As we all know, exercising regularly can help shape your body and maintain good health. Among many fitness methods, running is widely loved by people as a simple and effective way to stay fit. However, the most difficult part of fitness is to stick with it. Today, we will use the UNIHIKER to make a fitness attendance tracker, set a goal, and record your running progress with the UNIHIKER.
The UNIHIKER counts the running steps and shows your progress on the screen in real time.
1. How to create a progress bar
2. How to use the accelerator sensor on the UNIHIKER
Download address: https://www.mindplus.cc
The main function of the fitness attendance tracker is to count steps and display running progress, which will be completed in two tasks.
Task 1: Get the number of steps
We will first learn how to use the accelerator sensor on UNIHIKER to count steps and show the
data on the screen.
Task 2: Display a progress bar
Then we will make a progress bar by drawing rectangles to display the running progress, which allows us to see how close we are to reaching our fitness goals.
Connect UNIHIKER to the computer via a USB cable.
Open Mind+, and complete the software preparation according to the figure below.
The step counting function on a mobile phone is usually based on the detection of motion like shaking of the phone. And the UNIHIKER has a similar function. Now, let’s see more details about it.
（1）Detecting the shaking of UNIHIKER
Shaking is basically a process in which objects suddenly change from the state of rest to the state of motion. How does the UNIHIKER know itself is being shaken now? Well, with its onboard accelerator sensor, that’s easy. We can obtain its acceleration value using the block Read acceleration value x, which can be found in the “Onboard Sensors” under the category of “UNIHIKER”. Drag it out and change “x” to “strength”.
Note: For more information about the UNIHIKER accelerator sensor, please refer to the Knowledge Base.
Now display the obtained acceleration values on the UNIHIKER screen in real time, and use the wait command Wait 0.2 seconds to slow down the data change for facilitating observation of the data before and after shaking.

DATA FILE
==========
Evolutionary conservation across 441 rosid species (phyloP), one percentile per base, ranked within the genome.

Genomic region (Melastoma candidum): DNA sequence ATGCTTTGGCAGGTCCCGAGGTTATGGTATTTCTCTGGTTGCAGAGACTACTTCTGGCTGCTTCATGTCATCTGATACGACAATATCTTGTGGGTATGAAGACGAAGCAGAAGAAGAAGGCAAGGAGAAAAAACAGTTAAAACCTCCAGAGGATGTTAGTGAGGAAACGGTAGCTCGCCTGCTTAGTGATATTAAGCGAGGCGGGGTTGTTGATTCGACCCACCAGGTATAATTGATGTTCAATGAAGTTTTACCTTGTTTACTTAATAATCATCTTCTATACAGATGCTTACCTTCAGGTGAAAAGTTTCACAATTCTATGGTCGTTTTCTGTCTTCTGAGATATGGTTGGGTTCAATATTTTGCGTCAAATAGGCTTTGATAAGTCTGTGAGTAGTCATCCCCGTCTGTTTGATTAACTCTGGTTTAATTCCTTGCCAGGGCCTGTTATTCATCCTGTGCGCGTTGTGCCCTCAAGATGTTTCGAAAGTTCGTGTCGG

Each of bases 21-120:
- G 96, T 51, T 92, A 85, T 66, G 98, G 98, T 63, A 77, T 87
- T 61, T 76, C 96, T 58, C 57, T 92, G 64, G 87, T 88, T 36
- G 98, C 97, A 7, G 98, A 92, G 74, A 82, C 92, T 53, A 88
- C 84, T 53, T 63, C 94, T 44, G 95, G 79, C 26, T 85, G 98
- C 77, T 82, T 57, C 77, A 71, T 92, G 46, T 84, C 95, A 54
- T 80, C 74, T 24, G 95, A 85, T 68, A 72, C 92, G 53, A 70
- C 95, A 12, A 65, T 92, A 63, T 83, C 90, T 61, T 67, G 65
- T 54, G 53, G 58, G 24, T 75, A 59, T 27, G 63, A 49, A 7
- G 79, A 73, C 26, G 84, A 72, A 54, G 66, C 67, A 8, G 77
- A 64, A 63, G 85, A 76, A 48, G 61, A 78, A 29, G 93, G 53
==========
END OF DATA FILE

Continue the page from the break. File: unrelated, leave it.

When the UNIHIKER is in a still state, its acceleration strength stays around 1; When the UNIHIKER is being shaken, the data goes beyond 1.5.
Therefore, we can make it a rule that when the acceleration strength is detected to be over 1.5, it means the UNIHIKER is in motion and the number of steps should be added by 1.
Since we have learned how to determine if the UNIHIKER is being shaken, now let’s see how to count and display steps. First of all, create a variable and name it Actual steps. And set the actual step variable to 0 at the beginning of the program. When it is determined that the UNIHIKRE is being shaken, increment the variable and display its value on the display.
To make it clear, we can add a line of text above the step value. Adjust its coordinates, fonts, etc., to fit the whole scene. The complete reference code is as follows:
Click Run and then the words “Completed steps” and step numbers will be shown on the UNIHIKER screen. Shake the UNIHIKER board, and the number increases.
The step-counting function has been implemented in task 1. Next, let's display the sports progress bar to see how close you are to reaching your fitness goals. The progress bar consists of a hollow rectangular frame and a solid rectangle.
Here we use the rectangular outline width to represent the target number of steps, and the width of the progress bar to indicate the actual number of steps. As the actual number of steps increases, the progress bar will gradually move forward until it reaches the target number of steps. Therefore, when setting the coordinates of the progress bar, it is important to ensure that they match that of the rectangular frame and the solid progress bar should start with a width of 0.